To maintain whatever posture that 'works' for the movements you want to do you need two sets of muscles - one set that moves in one direction and another that moves in the opposite direction. So for back flexion (bending forward) your abdominal muscles are more active while extending (getting back up again and bending backwards) your back muscles are more active. But as well as these sets of superficial muscles you have a number of interal 'layers' of muscles - and these ones are working pretty much all the time. These are the main ones that 'core muscle training' is intended to train - but actually every time you take a step, your core muscles are working hard. Core muscle training has been pretty over-rated, and in the scientific literature I read, isn't given an awful lot of time now. It's been fashionable - but not especially effective.
    The same thing applies to using special lifting techniques - these don't have any impact on preventing back pain, and don't help with recovery from back pain. I have loads of references if anyone's keen to read up on either of these topics!

    I'm very relaxed about posture, special muscle group training and special lifting techniques. In the absence of evidence to show that these things actually help very much, I'm advising patients I work with to use their bodies as normally as possible, accept that posture is not going to change significantly from what you've grown up with, and when thinking of training, it's best to train by doing specific movements you want to do rather than trying to find another set of exercises that will do the trick more quickly or efficiently. We're better off to do more of what we love - dancing - and drills that help us learn the neural pathways to make those movement patterns automatic.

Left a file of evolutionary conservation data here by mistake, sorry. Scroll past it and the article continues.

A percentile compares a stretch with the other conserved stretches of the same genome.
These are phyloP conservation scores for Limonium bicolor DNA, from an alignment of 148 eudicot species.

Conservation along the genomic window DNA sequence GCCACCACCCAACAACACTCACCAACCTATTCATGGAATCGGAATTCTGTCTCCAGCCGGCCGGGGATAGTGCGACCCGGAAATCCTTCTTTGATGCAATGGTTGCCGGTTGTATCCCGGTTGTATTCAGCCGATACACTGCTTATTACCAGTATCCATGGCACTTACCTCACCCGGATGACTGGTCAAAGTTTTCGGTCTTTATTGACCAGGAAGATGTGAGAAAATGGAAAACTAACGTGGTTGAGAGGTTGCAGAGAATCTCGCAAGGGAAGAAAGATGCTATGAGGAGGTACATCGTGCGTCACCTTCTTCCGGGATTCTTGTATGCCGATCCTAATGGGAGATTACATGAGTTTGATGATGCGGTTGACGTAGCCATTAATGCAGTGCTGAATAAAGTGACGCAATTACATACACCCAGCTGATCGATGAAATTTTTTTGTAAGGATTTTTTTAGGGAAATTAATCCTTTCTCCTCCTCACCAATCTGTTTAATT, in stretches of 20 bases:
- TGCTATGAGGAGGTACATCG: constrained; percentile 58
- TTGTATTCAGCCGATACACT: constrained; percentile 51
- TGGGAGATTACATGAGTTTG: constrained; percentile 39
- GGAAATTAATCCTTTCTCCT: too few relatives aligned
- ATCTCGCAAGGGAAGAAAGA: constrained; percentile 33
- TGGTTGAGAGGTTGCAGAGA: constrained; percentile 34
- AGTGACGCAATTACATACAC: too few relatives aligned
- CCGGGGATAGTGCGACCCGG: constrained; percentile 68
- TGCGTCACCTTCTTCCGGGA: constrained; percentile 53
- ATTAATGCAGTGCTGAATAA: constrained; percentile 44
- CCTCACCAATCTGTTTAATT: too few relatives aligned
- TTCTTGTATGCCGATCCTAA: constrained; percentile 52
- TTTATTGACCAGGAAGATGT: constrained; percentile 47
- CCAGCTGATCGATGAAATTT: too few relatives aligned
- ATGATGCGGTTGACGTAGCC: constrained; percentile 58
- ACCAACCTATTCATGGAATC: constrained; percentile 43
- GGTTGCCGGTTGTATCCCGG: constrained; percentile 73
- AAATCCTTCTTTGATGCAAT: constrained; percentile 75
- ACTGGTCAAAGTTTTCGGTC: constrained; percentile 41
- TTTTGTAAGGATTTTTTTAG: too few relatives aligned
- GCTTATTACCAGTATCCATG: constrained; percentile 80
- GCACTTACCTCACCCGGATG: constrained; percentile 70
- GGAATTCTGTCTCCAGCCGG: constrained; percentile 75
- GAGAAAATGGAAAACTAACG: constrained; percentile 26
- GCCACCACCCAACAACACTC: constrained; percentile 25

End of rave!

  6. #46
    V.I.P. Kashmir's Avatar
    Join Date
    Nov 2007
    Location
    Christchurch, New Zealand
    Posts
    1,952
    Post Thanks / Like

    Default

    Quote Originally Posted by missanime View Post
    Believe it or not its your stomach muscles that support your lower back So situps is an awsome way to ensure good support and posture (not to mention fabulous abs Lol).
    1: "Stomach muscles" squeeze your stomach and help your food pass through the digessive track
    2: The muscles that support you lower back are the posture muscles such as Transversalis abdominis not the Rectus abdominis which is targeted in situps.
    3: Many people do situps in such a way as to not use their abs but rather their hip flexors - which is useless for postural support.

  7. #47
    Member
    Join Date
    Jul 2006
    Posts
    129